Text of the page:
Jul 202013

Accidental architectures


EMC’s recent big backup announcements included a variety of core product suite enhancements in the BRS space – Data Domain got a substantial refresh, Avamar jumped up to v7, and NetWorker to 8.1. For those of us who work in the BRS space, it was like christmas in July*.

Anyone who has read my NetWorker 8.1 overview knows how much I’m going to enjoy working that release. I’m also certainly looking forward to getting my hands on the new Data Domains, and it’ll be interesting to deep dive into the new features of Avamar 7, but one of the discussion points from EMC caught my attention more than the technology.

Accidental architecture.

Accidental architecture describes incredibly succinctly and completely so many of the mistakes made in enterprise IT, particularly around backup and recovery, archive and storage. It also perfectly encapsulates the net result of siloed groups and teams working independently and at times even at odds from one another, rather than synergistically meeting business requirements.

That sort of siloed development is a macrocosm of course of what I talk about in my book in section – the difference between knowledge-based and person-based groups, viz.:

[T]he best [group] is one where everyone knows at least a little bit about all the systems, and all the work that everyone else does. This is a knowledge-sharing group. Another type … is where everyone does their own thing. Knowledge sharing is at a minimum level and a question from a user about a particular system gets the response, “System X? See Z about that.” This is a person-centric group.

Everyone has seen a person-centric group. They’re rarely the fault of the people in the groups – they speak to a management or organisational failure. Yet, they’re disorganised and dangerous. They promote task isolation and stifle the development of innovative solutions to problems.

Accidental architecture comes when the groups within a business become similarly independent of one another. This happens at two levels – the individual teams within the IT arm, and it can happen at the business group level, too.

EMC’s approach is to work around business dysfunction and provide a seamless BRS experience regardless of who is partaking in the activity. The Data Domain plug-in for RMAN/Boost is a perfect example of this: it’s designed to allow database administrators to take control of their backup processes, writing Oracle backups with a Data Domain as target, completely bypassing whatever backup software is in the field.

Equally, VMware vCenter plugins to allow provisioning of backup and recovery activities from within vSphere is about trying to work around the silos.

It’s an admirable goal, and I think for a lot of businesses it’s going to be the solution they’re looking for.

I also think it’s a goal that shouldn’t need to exist. EMC’s products help to mitigate the problem, but a permanent solution needs to also come from within business change.

Crossing the ravine

As I mentioned in Rage against the Ravine, a lot of the silo issues that exist within an organisation – effectively, the accidental architectures – result from the storage, virtualisation and backup/data protection teams working too independently. These three critical back-of-house functions are so interdependent of one another that there is rarely any good reason to keep them entirely independent. In small to medium enterprises, they should be one team. In the largest of enterprises there may be a need for independent teams, but they should rotate staff between each other for maximised knowledge sharing, and they should be required to fully collaborate with one another.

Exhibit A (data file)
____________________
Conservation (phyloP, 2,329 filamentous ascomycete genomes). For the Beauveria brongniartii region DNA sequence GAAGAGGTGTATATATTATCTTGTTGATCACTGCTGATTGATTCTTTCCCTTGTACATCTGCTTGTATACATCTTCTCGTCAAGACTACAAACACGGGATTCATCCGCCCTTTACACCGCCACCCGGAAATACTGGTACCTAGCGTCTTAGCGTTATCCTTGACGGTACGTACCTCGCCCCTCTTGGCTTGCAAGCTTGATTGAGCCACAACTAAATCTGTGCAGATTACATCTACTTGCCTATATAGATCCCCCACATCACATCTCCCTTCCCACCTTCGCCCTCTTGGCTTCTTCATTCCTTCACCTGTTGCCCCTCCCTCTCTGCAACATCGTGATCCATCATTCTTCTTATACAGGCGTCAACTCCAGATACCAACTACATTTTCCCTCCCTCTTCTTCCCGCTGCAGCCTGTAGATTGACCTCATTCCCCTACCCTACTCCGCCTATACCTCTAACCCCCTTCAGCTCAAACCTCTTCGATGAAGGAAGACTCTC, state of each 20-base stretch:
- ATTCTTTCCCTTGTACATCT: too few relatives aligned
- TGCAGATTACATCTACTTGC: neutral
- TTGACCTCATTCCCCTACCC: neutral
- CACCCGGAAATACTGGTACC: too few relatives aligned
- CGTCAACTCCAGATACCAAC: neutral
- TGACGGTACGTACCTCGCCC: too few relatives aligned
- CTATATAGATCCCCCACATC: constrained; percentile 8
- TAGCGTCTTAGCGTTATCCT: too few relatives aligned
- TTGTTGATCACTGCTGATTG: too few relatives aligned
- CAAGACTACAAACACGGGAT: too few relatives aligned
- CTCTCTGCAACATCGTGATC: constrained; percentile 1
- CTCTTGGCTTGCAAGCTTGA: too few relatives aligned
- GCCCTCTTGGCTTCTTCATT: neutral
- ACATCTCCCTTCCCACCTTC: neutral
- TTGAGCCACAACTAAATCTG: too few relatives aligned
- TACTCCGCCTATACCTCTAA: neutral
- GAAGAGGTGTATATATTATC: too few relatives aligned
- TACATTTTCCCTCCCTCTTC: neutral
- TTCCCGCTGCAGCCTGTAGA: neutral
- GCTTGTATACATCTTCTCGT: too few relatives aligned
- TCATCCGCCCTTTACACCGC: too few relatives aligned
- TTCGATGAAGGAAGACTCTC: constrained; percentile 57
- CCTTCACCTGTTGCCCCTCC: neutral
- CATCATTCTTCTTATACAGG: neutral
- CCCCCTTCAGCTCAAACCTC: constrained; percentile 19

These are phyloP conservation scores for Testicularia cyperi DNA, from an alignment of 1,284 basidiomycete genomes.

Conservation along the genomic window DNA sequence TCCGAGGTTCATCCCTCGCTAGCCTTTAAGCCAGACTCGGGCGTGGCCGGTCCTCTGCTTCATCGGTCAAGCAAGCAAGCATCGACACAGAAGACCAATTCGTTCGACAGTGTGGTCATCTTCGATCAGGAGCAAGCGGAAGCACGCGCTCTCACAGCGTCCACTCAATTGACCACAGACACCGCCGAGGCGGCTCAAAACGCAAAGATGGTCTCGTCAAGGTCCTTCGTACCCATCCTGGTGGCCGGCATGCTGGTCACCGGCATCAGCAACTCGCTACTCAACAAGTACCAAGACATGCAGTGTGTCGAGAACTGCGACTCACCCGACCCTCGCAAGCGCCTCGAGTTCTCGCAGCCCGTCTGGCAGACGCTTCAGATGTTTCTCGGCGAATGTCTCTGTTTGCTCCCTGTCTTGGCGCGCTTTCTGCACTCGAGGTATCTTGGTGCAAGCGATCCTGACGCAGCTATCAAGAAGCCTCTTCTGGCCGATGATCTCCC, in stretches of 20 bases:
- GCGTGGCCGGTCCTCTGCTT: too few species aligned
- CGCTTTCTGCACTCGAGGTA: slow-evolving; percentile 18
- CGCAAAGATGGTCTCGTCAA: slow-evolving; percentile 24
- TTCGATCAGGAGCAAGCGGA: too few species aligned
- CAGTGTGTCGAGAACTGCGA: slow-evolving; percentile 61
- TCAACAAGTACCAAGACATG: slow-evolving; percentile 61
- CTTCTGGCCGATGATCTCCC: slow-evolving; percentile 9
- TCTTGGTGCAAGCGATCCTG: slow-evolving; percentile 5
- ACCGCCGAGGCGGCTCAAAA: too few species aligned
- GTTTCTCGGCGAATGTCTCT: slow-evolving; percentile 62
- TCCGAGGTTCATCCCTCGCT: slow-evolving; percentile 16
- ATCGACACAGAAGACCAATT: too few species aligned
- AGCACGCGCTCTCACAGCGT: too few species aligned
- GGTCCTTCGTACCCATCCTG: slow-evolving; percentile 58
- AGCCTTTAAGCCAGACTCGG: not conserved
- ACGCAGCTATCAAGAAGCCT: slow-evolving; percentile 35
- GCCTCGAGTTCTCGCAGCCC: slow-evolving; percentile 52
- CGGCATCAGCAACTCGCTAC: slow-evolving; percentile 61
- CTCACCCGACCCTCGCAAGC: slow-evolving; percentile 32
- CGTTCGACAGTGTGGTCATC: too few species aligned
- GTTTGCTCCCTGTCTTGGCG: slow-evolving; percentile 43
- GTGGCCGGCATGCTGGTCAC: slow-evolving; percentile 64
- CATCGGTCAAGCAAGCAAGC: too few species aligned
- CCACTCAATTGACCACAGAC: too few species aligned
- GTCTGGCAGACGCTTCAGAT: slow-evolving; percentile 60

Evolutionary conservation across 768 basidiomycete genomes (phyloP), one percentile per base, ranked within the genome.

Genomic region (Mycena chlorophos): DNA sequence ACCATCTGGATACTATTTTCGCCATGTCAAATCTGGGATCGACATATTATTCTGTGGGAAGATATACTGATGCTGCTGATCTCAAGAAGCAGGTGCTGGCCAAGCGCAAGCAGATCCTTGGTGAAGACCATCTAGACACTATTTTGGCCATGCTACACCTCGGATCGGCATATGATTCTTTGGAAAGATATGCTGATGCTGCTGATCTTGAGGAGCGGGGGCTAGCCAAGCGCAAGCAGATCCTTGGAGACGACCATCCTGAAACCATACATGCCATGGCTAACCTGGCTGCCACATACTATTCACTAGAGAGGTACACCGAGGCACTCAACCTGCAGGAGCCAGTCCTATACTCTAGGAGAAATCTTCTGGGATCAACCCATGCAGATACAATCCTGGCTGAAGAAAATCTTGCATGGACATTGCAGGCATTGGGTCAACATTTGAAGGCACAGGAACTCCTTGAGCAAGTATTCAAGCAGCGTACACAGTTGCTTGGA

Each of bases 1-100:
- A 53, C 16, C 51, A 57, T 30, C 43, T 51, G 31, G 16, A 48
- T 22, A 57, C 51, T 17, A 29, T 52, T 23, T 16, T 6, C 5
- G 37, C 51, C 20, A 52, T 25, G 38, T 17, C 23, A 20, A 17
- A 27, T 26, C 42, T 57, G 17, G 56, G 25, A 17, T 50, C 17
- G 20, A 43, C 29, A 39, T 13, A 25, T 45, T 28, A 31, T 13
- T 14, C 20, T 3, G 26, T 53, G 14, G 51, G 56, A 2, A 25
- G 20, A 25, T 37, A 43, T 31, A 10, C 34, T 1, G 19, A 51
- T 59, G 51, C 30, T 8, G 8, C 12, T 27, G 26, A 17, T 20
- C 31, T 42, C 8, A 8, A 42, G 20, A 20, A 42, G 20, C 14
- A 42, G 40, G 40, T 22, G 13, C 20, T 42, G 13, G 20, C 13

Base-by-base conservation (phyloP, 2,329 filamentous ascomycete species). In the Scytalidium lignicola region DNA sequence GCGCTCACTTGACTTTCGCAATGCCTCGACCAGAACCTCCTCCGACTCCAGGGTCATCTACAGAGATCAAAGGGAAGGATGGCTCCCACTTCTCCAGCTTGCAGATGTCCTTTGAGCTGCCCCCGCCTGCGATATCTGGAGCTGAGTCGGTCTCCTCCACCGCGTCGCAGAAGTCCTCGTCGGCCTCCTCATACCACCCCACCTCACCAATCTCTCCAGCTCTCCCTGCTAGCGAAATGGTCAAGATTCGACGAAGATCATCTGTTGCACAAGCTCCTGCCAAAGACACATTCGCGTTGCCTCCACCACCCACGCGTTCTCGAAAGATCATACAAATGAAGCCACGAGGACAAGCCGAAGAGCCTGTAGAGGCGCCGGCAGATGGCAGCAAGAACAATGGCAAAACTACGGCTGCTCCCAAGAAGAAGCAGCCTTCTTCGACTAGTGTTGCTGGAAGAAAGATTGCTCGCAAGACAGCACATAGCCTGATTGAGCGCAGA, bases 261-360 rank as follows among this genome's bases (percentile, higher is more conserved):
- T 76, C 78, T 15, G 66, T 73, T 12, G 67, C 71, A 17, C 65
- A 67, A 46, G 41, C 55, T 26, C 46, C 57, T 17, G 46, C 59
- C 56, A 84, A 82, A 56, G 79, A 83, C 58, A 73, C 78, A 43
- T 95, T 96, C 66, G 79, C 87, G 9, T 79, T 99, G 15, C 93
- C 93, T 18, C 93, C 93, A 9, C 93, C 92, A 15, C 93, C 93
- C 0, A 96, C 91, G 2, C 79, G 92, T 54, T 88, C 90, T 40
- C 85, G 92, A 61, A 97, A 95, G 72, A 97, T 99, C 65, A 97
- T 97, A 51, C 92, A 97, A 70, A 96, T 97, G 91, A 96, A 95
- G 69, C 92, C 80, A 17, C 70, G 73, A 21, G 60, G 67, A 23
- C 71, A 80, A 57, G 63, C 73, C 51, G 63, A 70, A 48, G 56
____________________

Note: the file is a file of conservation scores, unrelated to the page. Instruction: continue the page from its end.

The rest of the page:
In itself, that speaks again for the need of a stronger corporate approach to data protection, which requires the appointment of Data Protection Advisors and, of course, the formation an Information Protection Advisory Council.

As I’ve pointed out on more than one occasion, technology is rarely the only solution:

Rest of the iceberg

Technology is the tip of the iceberg in an accidental architecture environment, and deploying new technology doesn’t technically solve the problem, it merely masks it.

EMC’s goal of course is admirable – empower each team to achieve their own backup and recovery requirements, and I’ll fully admit there’ll always be situations where it’s necessary, so it was a direction they had to take. That’s not to say they’re looking in the wrong direction – EMC isn’t a management consulting company, after all. A business following the EMC approach however does get a critical advantage though: breathing space. When accidental architectures have lead to a bunch of siloed deployments and groups within an organisation, those groups end up spending most of their time fighting fires rather than proactively planning in a way that suits the entire organisation. Slot the EMC product suite in and those teams can start pulling back from firefighting. They can start communicating, planning and collaborating more effectively.

If you’ve got an accidental architecture for data protection, your first stop is EMC BRS’s enablement of per-technology/team solutions. Then, once you’ve had time to regroup, your next stop is to develop a cohesive and holistic approach at the personnel, process and business function layer.

At that point … boy, will your business fly.

* The term “christmas in July”, if you’re not aware of it, is fairly popular in Australia in some areas. It’s about having a mock christmas party during our coldest part of the year, mimicking in some small way the sorts of christmas those in the Northern Hemisphere get every year.

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